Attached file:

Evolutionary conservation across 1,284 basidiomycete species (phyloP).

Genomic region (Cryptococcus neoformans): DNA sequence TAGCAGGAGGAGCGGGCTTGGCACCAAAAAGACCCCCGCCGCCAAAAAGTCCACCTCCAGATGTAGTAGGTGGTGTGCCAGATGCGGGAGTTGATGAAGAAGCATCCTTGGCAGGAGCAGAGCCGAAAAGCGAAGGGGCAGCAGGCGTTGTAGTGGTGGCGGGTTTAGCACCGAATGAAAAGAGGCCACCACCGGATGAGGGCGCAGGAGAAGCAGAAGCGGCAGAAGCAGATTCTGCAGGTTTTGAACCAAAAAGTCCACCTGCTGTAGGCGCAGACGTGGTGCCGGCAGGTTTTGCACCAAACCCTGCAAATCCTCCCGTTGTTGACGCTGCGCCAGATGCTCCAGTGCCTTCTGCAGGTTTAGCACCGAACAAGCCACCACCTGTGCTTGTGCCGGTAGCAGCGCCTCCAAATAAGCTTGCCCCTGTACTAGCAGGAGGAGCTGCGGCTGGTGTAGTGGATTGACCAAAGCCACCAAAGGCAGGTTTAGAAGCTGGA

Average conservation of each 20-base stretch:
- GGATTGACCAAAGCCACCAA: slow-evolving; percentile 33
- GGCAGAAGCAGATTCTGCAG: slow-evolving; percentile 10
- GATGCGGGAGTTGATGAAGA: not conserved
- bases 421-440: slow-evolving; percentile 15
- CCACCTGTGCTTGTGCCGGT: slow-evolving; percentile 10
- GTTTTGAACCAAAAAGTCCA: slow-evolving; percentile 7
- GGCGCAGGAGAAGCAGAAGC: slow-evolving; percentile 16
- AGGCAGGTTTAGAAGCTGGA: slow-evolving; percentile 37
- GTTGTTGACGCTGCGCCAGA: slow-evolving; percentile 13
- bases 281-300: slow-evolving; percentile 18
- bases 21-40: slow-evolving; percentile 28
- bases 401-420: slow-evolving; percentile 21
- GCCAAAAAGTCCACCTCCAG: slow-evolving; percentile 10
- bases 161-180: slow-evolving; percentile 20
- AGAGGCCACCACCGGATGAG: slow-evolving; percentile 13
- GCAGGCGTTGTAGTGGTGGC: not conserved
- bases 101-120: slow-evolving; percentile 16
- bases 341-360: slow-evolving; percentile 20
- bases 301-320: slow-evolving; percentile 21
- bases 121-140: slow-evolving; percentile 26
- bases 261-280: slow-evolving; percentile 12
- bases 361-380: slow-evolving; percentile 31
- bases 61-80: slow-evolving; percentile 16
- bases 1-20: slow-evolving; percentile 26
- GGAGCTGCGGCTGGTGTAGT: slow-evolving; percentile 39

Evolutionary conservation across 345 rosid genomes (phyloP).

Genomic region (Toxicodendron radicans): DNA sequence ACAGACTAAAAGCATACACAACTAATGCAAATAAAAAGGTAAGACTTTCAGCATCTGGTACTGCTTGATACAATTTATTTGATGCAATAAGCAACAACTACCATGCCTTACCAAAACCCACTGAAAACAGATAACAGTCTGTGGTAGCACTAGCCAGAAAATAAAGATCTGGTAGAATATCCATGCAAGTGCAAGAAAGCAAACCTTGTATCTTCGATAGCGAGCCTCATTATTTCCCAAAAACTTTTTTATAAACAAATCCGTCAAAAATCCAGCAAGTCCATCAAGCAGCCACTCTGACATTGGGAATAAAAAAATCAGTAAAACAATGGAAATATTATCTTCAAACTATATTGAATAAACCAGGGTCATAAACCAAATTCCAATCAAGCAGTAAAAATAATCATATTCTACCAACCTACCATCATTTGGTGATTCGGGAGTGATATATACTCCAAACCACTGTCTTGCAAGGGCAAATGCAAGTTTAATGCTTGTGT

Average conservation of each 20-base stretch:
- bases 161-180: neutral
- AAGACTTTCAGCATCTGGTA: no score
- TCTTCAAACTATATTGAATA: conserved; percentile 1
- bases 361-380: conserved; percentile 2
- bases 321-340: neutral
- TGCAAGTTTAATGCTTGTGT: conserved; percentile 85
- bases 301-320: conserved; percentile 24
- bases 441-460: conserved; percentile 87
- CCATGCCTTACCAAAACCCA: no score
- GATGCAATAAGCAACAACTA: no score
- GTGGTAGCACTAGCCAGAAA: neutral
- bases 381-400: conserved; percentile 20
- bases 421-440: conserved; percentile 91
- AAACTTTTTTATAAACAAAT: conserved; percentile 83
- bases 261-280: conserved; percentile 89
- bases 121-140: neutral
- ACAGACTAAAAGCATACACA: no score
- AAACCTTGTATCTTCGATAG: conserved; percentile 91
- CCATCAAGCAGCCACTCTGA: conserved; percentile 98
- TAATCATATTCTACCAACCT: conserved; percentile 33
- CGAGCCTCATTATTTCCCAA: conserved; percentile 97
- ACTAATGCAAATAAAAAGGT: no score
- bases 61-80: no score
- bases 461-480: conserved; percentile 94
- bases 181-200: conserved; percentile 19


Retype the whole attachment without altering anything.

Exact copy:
Evolutionary conservation across 1,284 basidiomycete species (phyloP).

Genomic region (Cryptococcus neoformans): DNA sequence TAGCAGGAGGAGCGGGCTTGGCACCAAAAAGACCCCCGCCGCCAAAAAGTCCACCTCCAGATGTAGTAGGTGGTGTGCCAGATGCGGGAGTTGATGAAGAAGCATCCTTGGCAGGAGCAGAGCCGAAAAGCGAAGGGGCAGCAGGCGTTGTAGTGGTGGCGGGTTTAGCACCGAATGAAAAGAGGCCACCACCGGATGAGGGCGCAGGAGAAGCAGAAGCGGCAGAAGCAGATTCTGCAGGTTTTGAACCAAAAAGTCCACCTGCTGTAGGCGCAGACGTGGTGCCGGCAGGTTTTGCACCAAACCCTGCAAATCCTCCCGTTGTTGACGCTGCGCCAGATGCTCCAGTGCCTTCTGCAGGTTTAGCACCGAACAAGCCACCACCTGTGCTTGTGCCGGTAGCAGCGCCTCCAAATAAGCTTGCCCCTGTACTAGCAGGAGGAGCTGCGGCTGGTGTAGTGGATTGACCAAAGCCACCAAAGGCAGGTTTAGAAGCTGGA

Average conservation of each 20-base stretch:
- GGATTGACCAAAGCCACCAA: slow-evolving; percentile 33
- GGCAGAAGCAGATTCTGCAG: slow-evolving; percentile 10
- GATGCGGGAGTTGATGAAGA: not conserved
- bases 421-440: slow-evolving; percentile 15
- CCACCTGTGCTTGTGCCGGT: slow-evolving; percentile 10
- GTTTTGAACCAAAAAGTCCA: slow-evolving; percentile 7
- GGCGCAGGAGAAGCAGAAGC: slow-evolving; percentile 16
- AGGCAGGTTTAGAAGCTGGA: slow-evolving; percentile 37
- GTTGTTGACGCTGCGCCAGA: slow-evolving; percentile 13
- bases 281-300: slow-evolving; percentile 18
- bases 21-40: slow-evolving; percentile 28
- bases 401-420: slow-evolving; percentile 21
- GCCAAAAAGTCCACCTCCAG: slow-evolving; percentile 10
- bases 161-180: slow-evolving; percentile 20
- AGAGGCCACCACCGGATGAG: slow-evolving; percentile 13
- GCAGGCGTTGTAGTGGTGGC: not conserved
- bases 101-120: slow-evolving; percentile 16
- bases 341-360: slow-evolving; percentile 20
- bases 301-320: slow-evolving; percentile 21
- bases 121-140: slow-evolving; percentile 26
- bases 261-280: slow-evolving; percentile 12
- bases 361-380: slow-evolving; percentile 31
- bases 61-80: slow-evolving; percentile 16
- bases 1-20: slow-evolving; percentile 26
- GGAGCTGCGGCTGGTGTAGT: slow-evolving; percentile 39

Evolutionary conservation across 345 rosid genomes (phyloP).

Genomic region (Toxicodendron radicans): DNA sequence ACAGACTAAAAGCATACACAACTAATGCAAATAAAAAGGTAAGACTTTCAGCATCTGGTACTGCTTGATACAATTTATTTGATGCAATAAGCAACAACTACCATGCCTTACCAAAACCCACTGAAAACAGATAACAGTCTGTGGTAGCACTAGCCAGAAAATAAAGATCTGGTAGAATATCCATGCAAGTGCAAGAAAGCAAACCTTGTATCTTCGATAGCGAGCCTCATTATTTCCCAAAAACTTTTTTATAAACAAATCCGTCAAAAATCCAGCAAGTCCATCAAGCAGCCACTCTGACATTGGGAATAAAAAAATCAGTAAAACAATGGAAATATTATCTTCAAACTATATTGAATAAACCAGGGTCATAAACCAAATTCCAATCAAGCAGTAAAAATAATCATATTCTACCAACCTACCATCATTTGGTGATTCGGGAGTGATATATACTCCAAACCACTGTCTTGCAAGGGCAAATGCAAGTTTAATGCTTGTGT

Average conservation of each 20-base stretch:
- bases 161-180: neutral
- AAGACTTTCAGCATCTGGTA: no score
- TCTTCAAACTATATTGAATA: conserved; percentile 1
- bases 361-380: conserved; percentile 2
- bases 321-340: neutral
- TGCAAGTTTAATGCTTGTGT: conserved; percentile 85
- bases 301-320: conserved; percentile 24
- bases 441-460: conserved; percentile 87
- CCATGCCTTACCAAAACCCA: no score
- GATGCAATAAGCAACAACTA: no score
- GTGGTAGCACTAGCCAGAAA: neutral
- bases 381-400: conserved; percentile 20
- bases 421-440: conserved; percentile 91
- AAACTTTTTTATAAACAAAT: conserved; percentile 83
- bases 261-280: conserved; percentile 89
- bases 121-140: neutral
- ACAGACTAAAAGCATACACA: no score
- AAACCTTGTATCTTCGATAG: conserved; percentile 91
- CCATCAAGCAGCCACTCTGA: conserved; percentile 98
- TAATCATATTCTACCAACCT: conserved; percentile 33
- CGAGCCTCATTATTTCCCAA: conserved; percentile 97
- ACTAATGCAAATAAAAAGGT: no score
- bases 61-80: no score
- bases 461-480: conserved; percentile 94
- bases 181-200: conserved; percentile 19